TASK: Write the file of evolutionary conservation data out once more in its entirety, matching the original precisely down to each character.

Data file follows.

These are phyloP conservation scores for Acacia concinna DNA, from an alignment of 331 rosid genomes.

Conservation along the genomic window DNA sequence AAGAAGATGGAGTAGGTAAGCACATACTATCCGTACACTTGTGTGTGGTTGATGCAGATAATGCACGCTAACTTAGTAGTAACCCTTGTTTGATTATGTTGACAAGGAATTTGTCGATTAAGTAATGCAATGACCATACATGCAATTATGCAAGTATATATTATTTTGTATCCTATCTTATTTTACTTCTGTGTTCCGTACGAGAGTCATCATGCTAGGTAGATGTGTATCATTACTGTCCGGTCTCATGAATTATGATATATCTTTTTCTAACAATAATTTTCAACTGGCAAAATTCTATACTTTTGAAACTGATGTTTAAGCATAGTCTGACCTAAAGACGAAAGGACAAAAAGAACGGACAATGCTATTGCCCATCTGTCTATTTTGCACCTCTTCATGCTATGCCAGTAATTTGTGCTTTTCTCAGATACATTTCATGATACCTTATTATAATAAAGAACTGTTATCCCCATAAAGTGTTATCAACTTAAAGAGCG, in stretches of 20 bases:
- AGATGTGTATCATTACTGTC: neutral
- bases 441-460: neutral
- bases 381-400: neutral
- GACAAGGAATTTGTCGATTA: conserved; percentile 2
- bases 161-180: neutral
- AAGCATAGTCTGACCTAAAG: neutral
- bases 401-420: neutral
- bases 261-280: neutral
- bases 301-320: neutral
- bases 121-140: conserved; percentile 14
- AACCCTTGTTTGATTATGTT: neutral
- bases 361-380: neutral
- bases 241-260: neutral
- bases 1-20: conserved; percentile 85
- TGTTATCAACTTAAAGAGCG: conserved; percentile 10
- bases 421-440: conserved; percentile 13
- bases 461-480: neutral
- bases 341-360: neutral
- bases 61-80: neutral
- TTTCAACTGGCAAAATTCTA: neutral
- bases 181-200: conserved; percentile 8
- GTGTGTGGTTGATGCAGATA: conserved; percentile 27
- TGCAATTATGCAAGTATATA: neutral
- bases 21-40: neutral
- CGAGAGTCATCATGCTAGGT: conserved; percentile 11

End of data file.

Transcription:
These are phyloP conservation scores for Acacia concinna DNA, from an alignment of 331 rosid genomes.

Conservation along the genomic window DNA sequence AAGAAGATGGAGTAGGTAAGCACATACTATCCGTACACTTGTGTGTGGTTGATGCAGATAATGCACGCTAACTTAGTAGTAACCCTTGTTTGATTATGTTGACAAGGAATTTGTCGATTAAGTAATGCAATGACCATACATGCAATTATGCAAGTATATATTATTTTGTATCCTATCTTATTTTACTTCTGTGTTCCGTACGAGAGTCATCATGCTAGGTAGATGTGTATCATTACTGTCCGGTCTCATGAATTATGATATATCTTTTTCTAACAATAATTTTCAACTGGCAAAATTCTATACTTTTGAAACTGATGTTTAAGCATAGTCTGACCTAAAGACGAAAGGACAAAAAGAACGGACAATGCTATTGCCCATCTGTCTATTTTGCACCTCTTCATGCTATGCCAGTAATTTGTGCTTTTCTCAGATACATTTCATGATACCTTATTATAATAAAGAACTGTTATCCCCATAAAGTGTTATCAACTTAAAGAGCG, in stretches of 20 bases:
- AGATGTGTATCATTACTGTC: neutral
- bases 441-460: neutral
- bases 381-400: neutral
- GACAAGGAATTTGTCGATTA: conserved; percentile 2
- bases 161-180: neutral
- AAGCATAGTCTGACCTAAAG: neutral
- bases 401-420: neutral
- bases 261-280: neutral
- bases 301-320: neutral
- bases 121-140: conserved; percentile 14
- AACCCTTGTTTGATTATGTT: neutral
- bases 361-380: neutral
- bases 241-260: neutral
- bases 1-20: conserved; percentile 85
- TGTTATCAACTTAAAGAGCG: conserved; percentile 10
- bases 421-440: conserved; percentile 13
- bases 461-480: neutral
- bases 341-360: neutral
- bases 61-80: neutral
- TTTCAACTGGCAAAATTCTA: neutral
- bases 181-200: conserved; percentile 8
- GTGTGTGGTTGATGCAGATA: conserved; percentile 27
- TGCAATTATGCAAGTATATA: neutral
- bases 21-40: neutral
- CGAGAGTCATCATGCTAGGT: conserved; percentile 11